Tea Parties Then and Now — A Crucial Difference

This April 15 — the day when individual federal tax return forms are due thousands of tea party activists will converge on county courthouses, state capitals and Washington, D.C., to protest the federal income tax. As their name implies and their banners state, they will invoke the Boston Tea Party of 1773 as inspiration for citizens resisting “taxation without representation.”

In some ways, they resemble the original tea partiers, perhaps more than they realize. But they’re dead wrong in their main complaint: today’s tax policies are a direct result of what the Boston Tea Party’s participants most wanted and are something worth celebrating — namely, representative government.
The tea party movement burst on the American political scene in early 2009. Many conservative and libertarian Americans were angered by the $700 billion bailout of failing banks and auto companies at the expense of taxpayers, a measure signed by Republican president George W. Bush before he left office. The newly elected Democratic president, Barack Obama, began working with Democratic majorities in the Senate and the House of Representatives to dedicated $787 billion more in federal funds to avert further economic disaster.
The way many people looked at it, both political parties were complicit in spending nearly $1.5 trillion in taxpayer money to prop up banks run by Wall Street fat cats and to expand the federal government in ways whose benefits were not immediately apparent to most taxpayers. Egged on by cable pundits such as Glenn Beck and using the Internet to communicate and organize, a new network of activists across the country quickly latched onto the Boston Tea Party as their common inspiration.
The original Boston Tea Party was also partly a reaction to a government corporate bailout. Britain’s huge East India Company made its money by shipping tea from India to Britain, but many American colonists got their tea smuggled in by the Dutch. The East India Company was in big financial trouble, and English policy makers feared the impact such a failure would have on the economy, just as they rued the tax revenue lost to smuggling.
So in May 1773 Parliament passed and King George III assented to the Tea Act, which allowed the East India Company to sell tea directly to American colonists. It was an ingenious policy: the additional business would help the East India Company stay afloat, the empire would get its taxes, and, because middlemen would no longer be taking a cut, colonists would actually be paying less for their tea than before. Nonetheless, thousands of Bostonians felt alienated and enraged for being forced to accept a policy and tax they had no say about.
Bostonians had no stake in the London-based East India Company and certainly didn’t share in its profits, just as most Americans today see little benefit from the large Wall Street financial firms. Bostonians resented having to pay the tax, despite the fact that they actually paid much less in taxes than British people did, just as many contemporary Americans resent today’s federal taxes, notwithstanding that Americans have a lower overall tax burden than any other developed nation.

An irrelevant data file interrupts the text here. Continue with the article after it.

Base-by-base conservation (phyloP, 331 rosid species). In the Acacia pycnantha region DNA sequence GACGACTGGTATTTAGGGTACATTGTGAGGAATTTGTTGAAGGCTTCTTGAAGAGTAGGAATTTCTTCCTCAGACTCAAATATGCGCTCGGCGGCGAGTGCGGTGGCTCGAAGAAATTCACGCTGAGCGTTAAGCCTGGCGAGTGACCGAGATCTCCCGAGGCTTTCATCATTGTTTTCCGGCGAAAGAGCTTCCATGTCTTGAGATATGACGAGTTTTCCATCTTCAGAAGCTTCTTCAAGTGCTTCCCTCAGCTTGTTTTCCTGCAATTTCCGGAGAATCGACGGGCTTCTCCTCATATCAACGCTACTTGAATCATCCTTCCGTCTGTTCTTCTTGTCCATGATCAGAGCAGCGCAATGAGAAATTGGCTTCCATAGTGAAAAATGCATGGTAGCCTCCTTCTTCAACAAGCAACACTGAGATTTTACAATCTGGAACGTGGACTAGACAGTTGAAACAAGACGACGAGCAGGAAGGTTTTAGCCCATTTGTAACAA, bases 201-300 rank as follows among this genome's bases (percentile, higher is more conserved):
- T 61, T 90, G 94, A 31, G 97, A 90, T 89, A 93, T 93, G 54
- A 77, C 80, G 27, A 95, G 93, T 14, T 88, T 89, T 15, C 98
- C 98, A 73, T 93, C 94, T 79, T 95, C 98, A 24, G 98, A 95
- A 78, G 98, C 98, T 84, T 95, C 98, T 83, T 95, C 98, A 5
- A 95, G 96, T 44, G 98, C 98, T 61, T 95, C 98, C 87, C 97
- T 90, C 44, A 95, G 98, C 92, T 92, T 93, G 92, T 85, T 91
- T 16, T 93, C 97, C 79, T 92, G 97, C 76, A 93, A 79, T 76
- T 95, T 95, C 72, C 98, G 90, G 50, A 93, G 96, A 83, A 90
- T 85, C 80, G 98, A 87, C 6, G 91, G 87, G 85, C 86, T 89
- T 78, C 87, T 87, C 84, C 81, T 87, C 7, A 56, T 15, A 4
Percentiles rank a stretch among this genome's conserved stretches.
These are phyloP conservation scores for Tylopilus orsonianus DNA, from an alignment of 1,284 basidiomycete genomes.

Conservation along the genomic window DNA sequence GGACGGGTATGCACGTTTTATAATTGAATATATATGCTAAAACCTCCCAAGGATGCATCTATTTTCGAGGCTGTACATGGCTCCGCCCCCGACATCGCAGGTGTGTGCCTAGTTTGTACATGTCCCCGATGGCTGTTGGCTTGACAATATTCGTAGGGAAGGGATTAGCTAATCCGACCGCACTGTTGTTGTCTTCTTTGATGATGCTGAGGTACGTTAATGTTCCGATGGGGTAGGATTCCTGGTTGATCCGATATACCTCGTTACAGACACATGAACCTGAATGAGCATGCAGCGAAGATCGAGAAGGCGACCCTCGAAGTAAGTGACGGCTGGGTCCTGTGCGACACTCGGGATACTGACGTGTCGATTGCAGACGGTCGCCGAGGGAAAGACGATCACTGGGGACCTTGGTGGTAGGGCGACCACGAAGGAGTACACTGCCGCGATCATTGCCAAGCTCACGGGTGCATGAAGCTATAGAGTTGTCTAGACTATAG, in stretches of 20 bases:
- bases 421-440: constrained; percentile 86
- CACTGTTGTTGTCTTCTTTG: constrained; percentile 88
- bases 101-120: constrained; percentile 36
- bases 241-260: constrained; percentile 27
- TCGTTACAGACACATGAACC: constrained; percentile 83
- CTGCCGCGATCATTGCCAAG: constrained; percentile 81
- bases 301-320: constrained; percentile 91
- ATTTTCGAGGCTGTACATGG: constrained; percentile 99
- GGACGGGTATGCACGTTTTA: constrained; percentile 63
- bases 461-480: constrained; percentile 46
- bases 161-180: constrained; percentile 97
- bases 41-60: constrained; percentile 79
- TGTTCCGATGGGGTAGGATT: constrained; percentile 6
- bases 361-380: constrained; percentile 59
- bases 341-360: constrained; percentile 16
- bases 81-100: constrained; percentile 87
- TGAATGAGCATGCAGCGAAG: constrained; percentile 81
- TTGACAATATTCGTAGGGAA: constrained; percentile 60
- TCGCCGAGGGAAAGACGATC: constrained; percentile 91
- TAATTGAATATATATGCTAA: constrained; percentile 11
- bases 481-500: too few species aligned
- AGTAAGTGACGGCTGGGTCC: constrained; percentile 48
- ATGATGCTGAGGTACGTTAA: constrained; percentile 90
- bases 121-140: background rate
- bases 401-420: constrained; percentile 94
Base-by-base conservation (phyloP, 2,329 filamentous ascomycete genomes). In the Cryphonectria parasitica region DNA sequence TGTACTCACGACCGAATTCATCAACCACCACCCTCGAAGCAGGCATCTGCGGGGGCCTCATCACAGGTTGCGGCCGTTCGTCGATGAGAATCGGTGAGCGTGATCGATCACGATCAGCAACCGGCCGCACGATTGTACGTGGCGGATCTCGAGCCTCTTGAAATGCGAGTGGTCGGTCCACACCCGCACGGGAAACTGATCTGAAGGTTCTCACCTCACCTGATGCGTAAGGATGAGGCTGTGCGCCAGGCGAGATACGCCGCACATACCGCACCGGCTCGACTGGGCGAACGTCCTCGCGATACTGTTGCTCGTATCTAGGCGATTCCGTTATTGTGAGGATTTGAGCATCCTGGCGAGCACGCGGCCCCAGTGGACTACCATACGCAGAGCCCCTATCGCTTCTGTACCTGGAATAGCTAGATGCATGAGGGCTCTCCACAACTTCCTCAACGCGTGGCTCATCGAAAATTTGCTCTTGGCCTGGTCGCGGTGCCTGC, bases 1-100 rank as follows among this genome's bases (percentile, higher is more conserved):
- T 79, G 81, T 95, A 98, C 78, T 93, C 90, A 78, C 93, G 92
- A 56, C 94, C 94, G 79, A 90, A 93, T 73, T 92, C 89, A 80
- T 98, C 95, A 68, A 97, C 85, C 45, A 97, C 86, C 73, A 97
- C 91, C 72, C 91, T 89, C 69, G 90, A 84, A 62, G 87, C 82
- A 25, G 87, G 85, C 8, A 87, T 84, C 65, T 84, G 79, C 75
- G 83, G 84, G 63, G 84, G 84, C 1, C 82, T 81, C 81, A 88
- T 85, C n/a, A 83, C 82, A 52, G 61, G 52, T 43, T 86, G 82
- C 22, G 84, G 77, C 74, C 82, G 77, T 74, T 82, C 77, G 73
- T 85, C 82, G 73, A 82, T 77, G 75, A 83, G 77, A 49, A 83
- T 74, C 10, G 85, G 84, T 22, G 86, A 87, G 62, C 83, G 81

Also, Bostonians who made a living selling the smuggled Dutch tea, including some of the city’s richest and most respected merchants (does the name John Hancock ring a bell?), stood to lose a lot of money should the Tea Act be implemented. Most of all, Bostonians objected to the fact that, regardless of the cheaper tea, they had had no say in Parliament, which passed the Tea Act.
Ships carrying East India Company tea soon arrived in Boston harbor, where Massachusetts governor Thomas Hutchinson insisted that the tea be unloaded. On the night of December 16, 1773, somewhere between 50 and 100 men, some of them dressed up as Indians, boarded the ships and threw the tea overboard. Word of the event spread and was celebrated throughout the colonies. Colonists used the event as a symbol of citizen protest against “taxation without representation.”
But the essence of that complaint — “taxation without representation” — is the big difference between the Boston Tea Party’s participants and today’s tea party activists. To be sure, many tea partiers feel that neither the Republicans nor the Democrats truly represent them. But, like it or not, the policies enacted by the federal government were passed by elected representatives and signed by presidents voted into office.
Individual citizens may disapprove of the policies Congress enacts and resent their consequences, but, ultimately, the federal government is the nation’s collective government and writes its laws, not a parliament on an island an ocean away. And the taxes that we pay and how those taxes are spent are a result of an electoral process that the men in the Boston harbor, and tens of thousands more, would subsequently fight for at places like Concord and Yorktown.
So, tea partiers, by all means, protest policies that you don’t like, as all of us have the privilege to do. But put away those “taxation without representation” banners. In today’s United States, representation is never more than an election away.

Andrew M. Schocket is author of “Founding Corporate Power in Early National Philadelphia” and director of American Culture Studies at Bowling Green State University.